Asset allocation, a term used throughout the financial services industry, describes the decision distribution of a client’s money and owned assets by geographical region, sector or type of security taking into account the client’s goals, how long they want to invest for and how tolerant they are of risk.
Several building blocks typically make up a client’s portfolio of assets: these include listed (stock market) equities, bonds, cash, real estate, various commodities (for example gold or oil), private equity and also subdivisions of these classes, for example high-growth equities, Emerging Market bonds or stocks in the US or UK markets paying out high income (dividends). These asset class blocks all have varying return and risk (of loss) characteristics and will behave differently in reaction to future events. A client may have requirements for income (cash paid out to the client on a regular basis) or a specific end time objective portfolio liquidation, or “selling everything”. In both these very common cases, the asset building blocks can be fitted together in a way to make sure that the maximum return is achieved whilst taking the minimum risk of money being lost. A skilled asset allocator is able to re-shape, or re-balance, the client’s portfolio of assets by trimming some blocks that have grown and buying others which might have shrunk. They also take into account how the prices of the blocks move in relation to each other (“correlation) and how easy they are to sell (“liquidity”). A solid foundation of blocks gives the client a “diversified” portfolio.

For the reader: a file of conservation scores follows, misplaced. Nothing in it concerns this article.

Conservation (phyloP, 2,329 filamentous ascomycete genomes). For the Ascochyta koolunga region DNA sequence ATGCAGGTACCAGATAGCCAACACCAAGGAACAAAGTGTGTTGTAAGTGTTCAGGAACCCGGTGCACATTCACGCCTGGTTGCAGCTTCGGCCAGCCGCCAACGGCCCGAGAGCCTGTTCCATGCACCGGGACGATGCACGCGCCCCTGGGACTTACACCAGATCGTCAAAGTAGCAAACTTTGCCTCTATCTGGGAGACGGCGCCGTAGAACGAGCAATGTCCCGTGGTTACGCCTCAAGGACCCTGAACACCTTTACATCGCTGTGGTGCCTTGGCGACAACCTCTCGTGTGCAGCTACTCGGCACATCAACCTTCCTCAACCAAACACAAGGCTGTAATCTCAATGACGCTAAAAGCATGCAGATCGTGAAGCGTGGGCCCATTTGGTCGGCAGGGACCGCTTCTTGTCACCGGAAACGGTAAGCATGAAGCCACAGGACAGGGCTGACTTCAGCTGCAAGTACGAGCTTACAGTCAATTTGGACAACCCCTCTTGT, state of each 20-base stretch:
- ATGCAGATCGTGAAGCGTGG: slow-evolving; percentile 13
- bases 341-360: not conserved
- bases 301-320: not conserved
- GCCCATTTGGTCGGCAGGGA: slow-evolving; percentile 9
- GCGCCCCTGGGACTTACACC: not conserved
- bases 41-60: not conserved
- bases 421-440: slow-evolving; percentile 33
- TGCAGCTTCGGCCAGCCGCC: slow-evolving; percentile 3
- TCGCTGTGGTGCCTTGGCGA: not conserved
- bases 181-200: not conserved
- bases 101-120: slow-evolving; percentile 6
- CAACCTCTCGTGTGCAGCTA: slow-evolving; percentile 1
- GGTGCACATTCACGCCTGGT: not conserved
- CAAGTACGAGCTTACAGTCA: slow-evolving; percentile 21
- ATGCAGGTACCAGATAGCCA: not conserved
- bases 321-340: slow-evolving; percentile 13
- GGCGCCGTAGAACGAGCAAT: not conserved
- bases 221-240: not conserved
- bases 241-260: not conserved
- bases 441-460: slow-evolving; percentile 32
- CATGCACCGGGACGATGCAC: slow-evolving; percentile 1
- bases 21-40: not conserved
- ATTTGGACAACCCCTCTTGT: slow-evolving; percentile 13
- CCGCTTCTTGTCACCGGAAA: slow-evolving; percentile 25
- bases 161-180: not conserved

Mark Robinson, EnCor Wealth management
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